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Know Your Wine like a Sassy Sommelier

You made reservations at a fancy restaurant for your best friend’s birthday dinner. The waiter seats your party of refined friends at the table and he hands you the wine list. You freeze. All the names, years, and prices… How do you decipher which wine would best fit this occasion? And how do you even pronounce these things??

This is the perfect opportunity to learn the wine basics (in a safe, non-judgmental environment, of course). Even better, our friends over at the Barnard Bartending Agency (a.k.a. our local experts) have provided us with some great tips to choosing a wine for any event! You’ll be a sassy sommelier (that is, a fancy French wine expert) in no time!

White wines go with lighter foods, such as salmon and other fish, pasta with white sauces (ex: alfredo), and chicken. It’s always chilled (along with rosé).

Red wines go with heavier foods. These include red meat, and red tomato-based sauces. This is because red is full-bodied and thicker and complements well with these foods. Red wines are typically served at room temperature. However, sticking it in the fridge for 5 minutes or so is actually the most authentic way to serve red wine. This is because back in the days of yore, there was no central heating available homes and so the average temperature indoors was much lower than it is now. So, any wine consumed was done at around 50 degrees as opposed to 60 or 70 degrees (as heating is usually crazy in NYC).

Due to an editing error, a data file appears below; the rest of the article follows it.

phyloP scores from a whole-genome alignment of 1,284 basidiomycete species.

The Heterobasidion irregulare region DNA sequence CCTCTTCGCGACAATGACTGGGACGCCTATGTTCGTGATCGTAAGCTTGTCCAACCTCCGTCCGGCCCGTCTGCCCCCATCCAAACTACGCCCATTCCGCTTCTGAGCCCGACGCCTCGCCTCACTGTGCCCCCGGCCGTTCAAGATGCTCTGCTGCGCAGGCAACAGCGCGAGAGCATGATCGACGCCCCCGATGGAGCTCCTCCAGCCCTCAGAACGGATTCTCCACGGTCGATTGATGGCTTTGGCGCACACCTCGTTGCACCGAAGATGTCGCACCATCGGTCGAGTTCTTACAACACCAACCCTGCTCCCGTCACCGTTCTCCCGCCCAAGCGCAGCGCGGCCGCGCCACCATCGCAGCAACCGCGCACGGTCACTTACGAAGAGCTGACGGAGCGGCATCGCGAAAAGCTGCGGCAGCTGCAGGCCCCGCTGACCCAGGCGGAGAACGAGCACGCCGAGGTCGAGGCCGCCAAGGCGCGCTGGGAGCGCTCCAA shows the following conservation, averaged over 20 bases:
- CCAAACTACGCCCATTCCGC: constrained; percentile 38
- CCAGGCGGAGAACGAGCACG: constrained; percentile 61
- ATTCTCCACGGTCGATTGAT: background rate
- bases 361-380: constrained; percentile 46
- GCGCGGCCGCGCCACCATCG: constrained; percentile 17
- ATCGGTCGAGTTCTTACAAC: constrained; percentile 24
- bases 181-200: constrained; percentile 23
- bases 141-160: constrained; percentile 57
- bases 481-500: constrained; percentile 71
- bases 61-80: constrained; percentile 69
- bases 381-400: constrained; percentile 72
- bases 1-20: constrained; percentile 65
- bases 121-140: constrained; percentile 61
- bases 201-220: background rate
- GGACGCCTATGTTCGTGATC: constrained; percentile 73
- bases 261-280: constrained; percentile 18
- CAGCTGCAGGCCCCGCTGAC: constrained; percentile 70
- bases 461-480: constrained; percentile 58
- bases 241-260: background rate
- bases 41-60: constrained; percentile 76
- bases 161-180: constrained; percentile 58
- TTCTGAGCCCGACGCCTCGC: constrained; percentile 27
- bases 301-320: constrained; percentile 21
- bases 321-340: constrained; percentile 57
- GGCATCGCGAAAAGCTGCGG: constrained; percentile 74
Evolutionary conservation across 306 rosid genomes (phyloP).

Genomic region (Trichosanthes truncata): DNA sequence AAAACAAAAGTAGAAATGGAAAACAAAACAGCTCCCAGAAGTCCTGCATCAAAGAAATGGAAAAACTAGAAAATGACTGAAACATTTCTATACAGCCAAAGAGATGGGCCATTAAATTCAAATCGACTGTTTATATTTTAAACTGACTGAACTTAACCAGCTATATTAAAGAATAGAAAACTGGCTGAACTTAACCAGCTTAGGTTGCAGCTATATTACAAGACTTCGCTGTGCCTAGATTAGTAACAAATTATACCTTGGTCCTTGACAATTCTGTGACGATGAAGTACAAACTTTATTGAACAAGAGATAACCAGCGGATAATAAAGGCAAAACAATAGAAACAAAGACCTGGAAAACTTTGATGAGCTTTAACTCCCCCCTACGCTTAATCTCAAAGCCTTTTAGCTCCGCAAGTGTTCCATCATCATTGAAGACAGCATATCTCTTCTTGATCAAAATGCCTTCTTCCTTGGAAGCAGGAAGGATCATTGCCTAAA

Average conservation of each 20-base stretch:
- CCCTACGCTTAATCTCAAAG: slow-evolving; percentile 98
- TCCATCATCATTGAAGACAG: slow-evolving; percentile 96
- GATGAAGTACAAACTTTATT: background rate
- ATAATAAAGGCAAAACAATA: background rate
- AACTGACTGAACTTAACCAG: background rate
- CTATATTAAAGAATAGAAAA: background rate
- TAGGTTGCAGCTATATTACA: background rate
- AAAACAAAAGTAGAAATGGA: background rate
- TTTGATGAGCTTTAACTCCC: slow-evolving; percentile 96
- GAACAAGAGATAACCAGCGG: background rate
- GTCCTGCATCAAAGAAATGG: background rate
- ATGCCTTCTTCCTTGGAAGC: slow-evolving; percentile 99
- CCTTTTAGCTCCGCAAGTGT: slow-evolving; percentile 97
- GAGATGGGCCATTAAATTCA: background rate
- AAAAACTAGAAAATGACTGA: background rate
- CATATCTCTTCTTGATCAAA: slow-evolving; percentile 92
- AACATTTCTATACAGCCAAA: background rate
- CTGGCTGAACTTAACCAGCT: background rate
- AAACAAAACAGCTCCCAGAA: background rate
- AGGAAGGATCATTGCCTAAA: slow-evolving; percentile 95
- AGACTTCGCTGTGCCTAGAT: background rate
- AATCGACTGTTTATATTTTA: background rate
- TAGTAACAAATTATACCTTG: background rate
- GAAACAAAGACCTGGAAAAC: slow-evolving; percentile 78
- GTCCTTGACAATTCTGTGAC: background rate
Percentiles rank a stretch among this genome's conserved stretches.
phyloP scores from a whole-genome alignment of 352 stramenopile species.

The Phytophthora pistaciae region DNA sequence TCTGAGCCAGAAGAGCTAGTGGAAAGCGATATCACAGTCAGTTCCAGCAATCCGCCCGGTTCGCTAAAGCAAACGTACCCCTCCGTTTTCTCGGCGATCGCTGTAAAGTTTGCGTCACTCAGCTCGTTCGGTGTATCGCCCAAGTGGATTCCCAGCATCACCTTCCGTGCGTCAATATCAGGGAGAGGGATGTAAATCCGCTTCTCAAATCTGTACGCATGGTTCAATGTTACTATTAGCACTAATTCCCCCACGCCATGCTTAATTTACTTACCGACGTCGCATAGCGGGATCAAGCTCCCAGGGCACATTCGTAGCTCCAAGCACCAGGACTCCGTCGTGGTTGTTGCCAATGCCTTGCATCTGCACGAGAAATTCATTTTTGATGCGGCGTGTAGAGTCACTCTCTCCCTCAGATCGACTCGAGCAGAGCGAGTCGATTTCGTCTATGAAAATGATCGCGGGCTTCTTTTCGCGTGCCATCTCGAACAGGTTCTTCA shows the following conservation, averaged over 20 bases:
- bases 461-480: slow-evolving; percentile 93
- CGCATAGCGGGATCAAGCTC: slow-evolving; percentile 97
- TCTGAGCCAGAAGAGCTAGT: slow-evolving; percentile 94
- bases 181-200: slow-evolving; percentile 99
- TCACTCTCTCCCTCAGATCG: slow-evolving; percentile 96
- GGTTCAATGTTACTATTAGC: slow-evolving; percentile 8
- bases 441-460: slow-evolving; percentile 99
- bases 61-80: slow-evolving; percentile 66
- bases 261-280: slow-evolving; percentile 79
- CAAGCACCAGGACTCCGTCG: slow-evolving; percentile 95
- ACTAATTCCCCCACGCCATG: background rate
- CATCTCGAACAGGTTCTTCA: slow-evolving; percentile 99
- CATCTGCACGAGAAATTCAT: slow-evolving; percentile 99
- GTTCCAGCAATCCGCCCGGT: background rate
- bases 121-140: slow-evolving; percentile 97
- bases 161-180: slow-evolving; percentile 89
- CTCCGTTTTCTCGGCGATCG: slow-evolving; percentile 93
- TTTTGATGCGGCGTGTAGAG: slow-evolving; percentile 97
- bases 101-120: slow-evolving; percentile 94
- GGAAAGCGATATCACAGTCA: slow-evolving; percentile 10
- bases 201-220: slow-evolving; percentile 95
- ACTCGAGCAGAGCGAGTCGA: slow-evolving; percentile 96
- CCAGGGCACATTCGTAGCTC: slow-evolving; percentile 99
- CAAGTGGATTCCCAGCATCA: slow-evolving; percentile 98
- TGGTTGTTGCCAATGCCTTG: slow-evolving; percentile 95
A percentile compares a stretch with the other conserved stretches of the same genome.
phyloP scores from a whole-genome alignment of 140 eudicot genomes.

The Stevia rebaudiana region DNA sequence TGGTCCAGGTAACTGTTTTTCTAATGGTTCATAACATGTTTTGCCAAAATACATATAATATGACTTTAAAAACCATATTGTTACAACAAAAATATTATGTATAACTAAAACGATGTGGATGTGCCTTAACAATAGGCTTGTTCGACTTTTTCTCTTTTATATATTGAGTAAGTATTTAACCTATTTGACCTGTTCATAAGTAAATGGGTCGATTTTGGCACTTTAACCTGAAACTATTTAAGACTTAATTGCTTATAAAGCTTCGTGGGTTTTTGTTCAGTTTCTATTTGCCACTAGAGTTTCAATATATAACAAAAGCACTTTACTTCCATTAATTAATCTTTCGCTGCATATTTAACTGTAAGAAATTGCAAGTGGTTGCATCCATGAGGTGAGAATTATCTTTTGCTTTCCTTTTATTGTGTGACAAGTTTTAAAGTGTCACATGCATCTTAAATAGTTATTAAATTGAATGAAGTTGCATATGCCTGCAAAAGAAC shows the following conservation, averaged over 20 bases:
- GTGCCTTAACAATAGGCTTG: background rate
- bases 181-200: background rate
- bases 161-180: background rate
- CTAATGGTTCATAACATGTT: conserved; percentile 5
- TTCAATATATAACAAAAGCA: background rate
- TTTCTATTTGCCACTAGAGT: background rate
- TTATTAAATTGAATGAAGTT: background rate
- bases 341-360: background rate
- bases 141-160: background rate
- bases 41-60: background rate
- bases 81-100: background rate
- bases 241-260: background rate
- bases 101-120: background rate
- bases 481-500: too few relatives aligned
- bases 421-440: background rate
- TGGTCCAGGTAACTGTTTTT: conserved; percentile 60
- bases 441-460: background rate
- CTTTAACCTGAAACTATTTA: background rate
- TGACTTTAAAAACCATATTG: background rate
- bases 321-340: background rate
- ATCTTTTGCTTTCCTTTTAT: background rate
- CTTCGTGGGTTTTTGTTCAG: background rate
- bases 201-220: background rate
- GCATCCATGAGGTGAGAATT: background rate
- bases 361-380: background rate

Different grape varieties produce different kinds of wine, which ranges from Dry (not so sweet) to Sweet (self-explanatory). Red Wines like Zinfandel and Cabernet Sauvignon are dryer while Shiraz, Merlot and Pinot Noir are in the middle of the spectrum, and port wines are very sweet. As far as white wines are concerned, Chardonnay and Sauvignon Blanc are dryer where Champagne and Rose are in the middle of the spectrum and Reisling and White Zinfandel are sweet. Sweet foods should always be paired with sweet wines—a dryer wine will make sweet food taste sour.

As a rule of thumb, the older the bottle, the better the wine but sometimes this isn’t always the case. I can remember a liquor store run with my mom where we grabbed the cheapest white because we needed something cold on a hot day, and it was one of our best selections. However, less expensive wine makes a great base for Sangria!

“Personally for red, I prefer a nice Cab Sauv, and Chardonnay is my white go-to. I don’t have a particular brand that I enjoy, said Hadden Martinez, the Assistant Manager of Barnard Bartending. “But better alternatives to Franzia include Yellow Tail and Cupcake Vineyards. My parents always buy wine based on the label artwork and that’s actually worked out pretty well for them (though sometimes it’s a huge bust). Some like Tisbhi, which is full-bodied and dryer. Of that brand, we recommend the Cab Sauv, she said.”

See? That wasn’t so painful! Don’t forget to credit HC Barnard and the Barnard Bartending Agency when you bust out your fancy wine knowledge. Your parents will be impressed and your friends will just drink what you tell them to. 

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